# Analytical solution to nonlinear least-squares problem

I have a data set which can be fit well to a single gaussian model, with dependent variables $y_i$ and independent variables $x_i$, with $i=1...N$. I want to avoid using a nonlinear fitting library, and to this end I worked through the math and ended up with an pseudo-analytical solution to the least-squares problem. If we set up

$y=A\exp\left(\frac{-(x-\mu)}{2\sigma^2}\right)$

Then taking $\ln$ of both sides and some straightforward matrix algebra gives the following matrix equation:

$\left( \begin{array}{c} -\frac{1}{2\sigma^2} \\ \frac{\mu}{\sigma^2} \\ \ln A-\frac{\mu^2}{2\sigma^2} \end{array} \right) = \left( \begin{array}{ccc} \sum_{i} x_i ^4 & \sum_{i} x_i ^3 & \sum_{i} x_i ^2\\ \sum_{i} x_i ^3 & \sum_{i} x_i ^2 & \sum_{i} x_i \\ \sum_{i} x_i ^2 & \sum_{i} x_i & N \end{array} \right)^{-1} \left( \begin{array}{c} \sum_{i} x_i^2\ln y_i \\ \sum_{i} x_i\ln y_i \\ \sum_{i} \ln y_i \end{array} \right)$

And so getting the best fit paramters just involves calculating those matrices and doing a single $3\times 3$ matrix inversion operation.

So far so good. However, when using this in practice, because my data set is a histopgram, it tends to fail because the real data can have $y_i=0$ for some values of $i$. It is sometimes possible to get around this by replacing zeros with very small values in the vicinity of numerical noise, but this fails to be sufficiently general.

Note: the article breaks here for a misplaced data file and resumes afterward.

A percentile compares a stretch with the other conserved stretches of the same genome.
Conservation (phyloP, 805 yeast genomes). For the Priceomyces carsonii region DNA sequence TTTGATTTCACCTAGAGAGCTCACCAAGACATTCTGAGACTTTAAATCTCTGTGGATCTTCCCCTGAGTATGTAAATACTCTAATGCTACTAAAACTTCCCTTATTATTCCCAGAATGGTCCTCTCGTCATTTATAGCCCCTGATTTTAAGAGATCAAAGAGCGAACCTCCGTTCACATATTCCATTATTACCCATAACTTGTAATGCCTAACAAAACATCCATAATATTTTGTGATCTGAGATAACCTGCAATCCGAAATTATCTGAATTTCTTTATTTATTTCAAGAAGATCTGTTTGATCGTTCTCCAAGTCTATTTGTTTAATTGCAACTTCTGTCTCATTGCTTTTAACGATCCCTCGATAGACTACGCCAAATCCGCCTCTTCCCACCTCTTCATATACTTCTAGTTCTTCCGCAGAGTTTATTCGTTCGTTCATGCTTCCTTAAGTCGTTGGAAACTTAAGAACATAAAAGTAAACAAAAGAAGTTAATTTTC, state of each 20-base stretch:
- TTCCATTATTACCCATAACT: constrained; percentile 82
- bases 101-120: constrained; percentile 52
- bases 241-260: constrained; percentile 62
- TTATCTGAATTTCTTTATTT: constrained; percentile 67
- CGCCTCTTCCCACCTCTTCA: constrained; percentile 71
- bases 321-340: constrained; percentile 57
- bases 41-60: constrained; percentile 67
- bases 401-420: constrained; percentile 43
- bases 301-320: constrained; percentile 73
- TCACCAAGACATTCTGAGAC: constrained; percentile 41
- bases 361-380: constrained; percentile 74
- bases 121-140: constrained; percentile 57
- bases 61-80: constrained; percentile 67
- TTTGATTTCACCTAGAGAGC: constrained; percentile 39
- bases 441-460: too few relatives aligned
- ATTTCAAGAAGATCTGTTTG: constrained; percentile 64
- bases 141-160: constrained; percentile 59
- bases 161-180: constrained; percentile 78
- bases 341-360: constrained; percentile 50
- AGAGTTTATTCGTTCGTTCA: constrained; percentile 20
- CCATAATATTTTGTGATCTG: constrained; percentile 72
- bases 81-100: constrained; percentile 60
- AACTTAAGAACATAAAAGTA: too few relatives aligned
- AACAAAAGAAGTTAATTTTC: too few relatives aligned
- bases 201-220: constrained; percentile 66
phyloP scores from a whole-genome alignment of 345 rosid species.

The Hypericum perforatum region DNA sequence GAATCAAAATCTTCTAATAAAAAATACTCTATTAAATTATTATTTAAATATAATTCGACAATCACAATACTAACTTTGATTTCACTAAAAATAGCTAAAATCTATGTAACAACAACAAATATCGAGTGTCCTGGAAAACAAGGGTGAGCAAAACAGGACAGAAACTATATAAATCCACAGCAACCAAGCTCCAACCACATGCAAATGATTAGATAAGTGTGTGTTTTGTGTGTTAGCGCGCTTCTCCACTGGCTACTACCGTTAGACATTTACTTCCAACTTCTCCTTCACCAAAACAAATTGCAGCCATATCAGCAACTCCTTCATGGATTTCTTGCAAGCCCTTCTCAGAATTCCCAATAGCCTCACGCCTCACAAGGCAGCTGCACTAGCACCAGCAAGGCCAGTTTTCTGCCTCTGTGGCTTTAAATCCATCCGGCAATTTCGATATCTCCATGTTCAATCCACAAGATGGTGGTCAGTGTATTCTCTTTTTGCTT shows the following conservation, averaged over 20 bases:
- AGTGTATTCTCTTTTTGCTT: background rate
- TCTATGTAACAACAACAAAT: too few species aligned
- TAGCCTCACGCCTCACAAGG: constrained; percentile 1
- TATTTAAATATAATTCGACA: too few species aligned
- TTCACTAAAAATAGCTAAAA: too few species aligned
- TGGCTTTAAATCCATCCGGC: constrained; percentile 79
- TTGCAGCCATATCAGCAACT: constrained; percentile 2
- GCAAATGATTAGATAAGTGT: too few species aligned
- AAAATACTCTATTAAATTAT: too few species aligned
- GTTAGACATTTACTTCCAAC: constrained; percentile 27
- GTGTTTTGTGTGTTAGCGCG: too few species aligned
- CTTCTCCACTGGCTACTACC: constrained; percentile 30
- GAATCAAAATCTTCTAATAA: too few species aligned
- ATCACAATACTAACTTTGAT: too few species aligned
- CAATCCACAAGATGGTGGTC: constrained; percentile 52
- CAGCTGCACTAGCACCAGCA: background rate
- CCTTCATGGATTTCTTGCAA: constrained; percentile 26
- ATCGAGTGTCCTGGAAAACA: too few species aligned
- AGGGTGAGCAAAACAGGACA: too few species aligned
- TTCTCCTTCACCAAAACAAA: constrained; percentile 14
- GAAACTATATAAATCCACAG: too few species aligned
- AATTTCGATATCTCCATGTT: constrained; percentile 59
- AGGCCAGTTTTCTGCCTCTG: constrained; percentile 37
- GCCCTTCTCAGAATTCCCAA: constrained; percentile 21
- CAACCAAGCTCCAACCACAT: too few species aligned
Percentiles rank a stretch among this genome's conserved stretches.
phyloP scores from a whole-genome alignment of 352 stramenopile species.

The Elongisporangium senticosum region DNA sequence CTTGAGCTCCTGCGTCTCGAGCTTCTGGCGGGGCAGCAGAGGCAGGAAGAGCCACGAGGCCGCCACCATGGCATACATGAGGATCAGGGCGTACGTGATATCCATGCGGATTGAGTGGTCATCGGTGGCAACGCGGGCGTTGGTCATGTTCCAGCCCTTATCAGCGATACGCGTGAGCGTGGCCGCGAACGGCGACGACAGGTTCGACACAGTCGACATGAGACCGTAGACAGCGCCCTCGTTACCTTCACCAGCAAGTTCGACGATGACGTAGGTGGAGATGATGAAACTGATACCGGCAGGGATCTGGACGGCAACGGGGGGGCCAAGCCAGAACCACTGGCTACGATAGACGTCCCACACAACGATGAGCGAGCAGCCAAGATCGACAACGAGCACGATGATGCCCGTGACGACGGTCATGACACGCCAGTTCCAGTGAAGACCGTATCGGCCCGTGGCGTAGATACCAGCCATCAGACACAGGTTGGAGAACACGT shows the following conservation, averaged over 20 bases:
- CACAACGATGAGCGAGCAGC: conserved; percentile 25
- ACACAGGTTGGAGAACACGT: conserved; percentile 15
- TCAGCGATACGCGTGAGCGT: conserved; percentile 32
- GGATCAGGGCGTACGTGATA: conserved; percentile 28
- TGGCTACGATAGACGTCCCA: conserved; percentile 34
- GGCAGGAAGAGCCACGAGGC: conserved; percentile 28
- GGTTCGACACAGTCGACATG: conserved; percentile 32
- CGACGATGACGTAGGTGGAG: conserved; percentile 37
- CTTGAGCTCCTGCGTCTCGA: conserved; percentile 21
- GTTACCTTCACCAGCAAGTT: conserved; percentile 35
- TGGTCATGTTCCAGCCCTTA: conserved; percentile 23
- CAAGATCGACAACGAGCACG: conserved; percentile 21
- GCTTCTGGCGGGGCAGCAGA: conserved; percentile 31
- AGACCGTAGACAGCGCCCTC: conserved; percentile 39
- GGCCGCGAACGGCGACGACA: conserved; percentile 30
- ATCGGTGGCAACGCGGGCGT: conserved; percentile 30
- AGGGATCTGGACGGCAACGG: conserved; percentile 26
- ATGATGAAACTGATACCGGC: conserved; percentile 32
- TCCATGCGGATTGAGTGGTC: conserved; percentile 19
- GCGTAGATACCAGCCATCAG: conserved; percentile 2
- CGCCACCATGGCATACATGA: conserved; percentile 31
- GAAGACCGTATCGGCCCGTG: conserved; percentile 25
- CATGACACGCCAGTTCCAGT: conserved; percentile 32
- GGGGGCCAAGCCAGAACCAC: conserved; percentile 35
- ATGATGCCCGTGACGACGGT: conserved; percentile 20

Is there any way to rescue this approach? Obviously the iterative least-squares version of this problem can handles zeros gracefully - is there any way to fix this one to do the same?

If you want to stay with a linearized model, in order to avoid the problem you mention (small values of $y$ leading to large residuals), you could weight the residual by $y_i$ as shown here.
To explain better why this works quite well : if you use the nonlinear regression, the residue is $$r_i^{(1)}=y_i^{calc}-y_i^{exp}$$ When you linearize the model by a logarithmic transform, the residue is $$r_i^{(2)}=\log(y_i^{calc})-\log(y_i^{exp})$$ which gives a large contribution to the small values. But, rewriting $$r_i^{(2)}=\log(y_i^{calc})-\log(y_i^{exp})=\log\Big(\frac{y_i^{calc}} {y_i^{exp}} \Big)=\log\Big(1+\frac{y_i^{calc}-y_i^{exp}} {y_i^{exp}} \Big)$$ and assuming that the errors are not too large $$r_i^{(2)}\approx \frac{y_i^{calc}-y_i^{exp}} {y_i^{exp}}$$ So, $$r_i^{(3)}=y_i^{exp}\,r_i^{(2)}=y_i^{exp}\,\Big(\log(y_i^{calc})-\log(y_i^{exp})\Big)\approx y_i^{calc}-y_i^{exp}=r_i^{(1)}$$
• Thanks, I'll poke around. I suppose in that case we would define $y_i \ln y_i$ to be zero whenever $y_i=0$ in order to make everything defined? May 5, 2016 at 13:59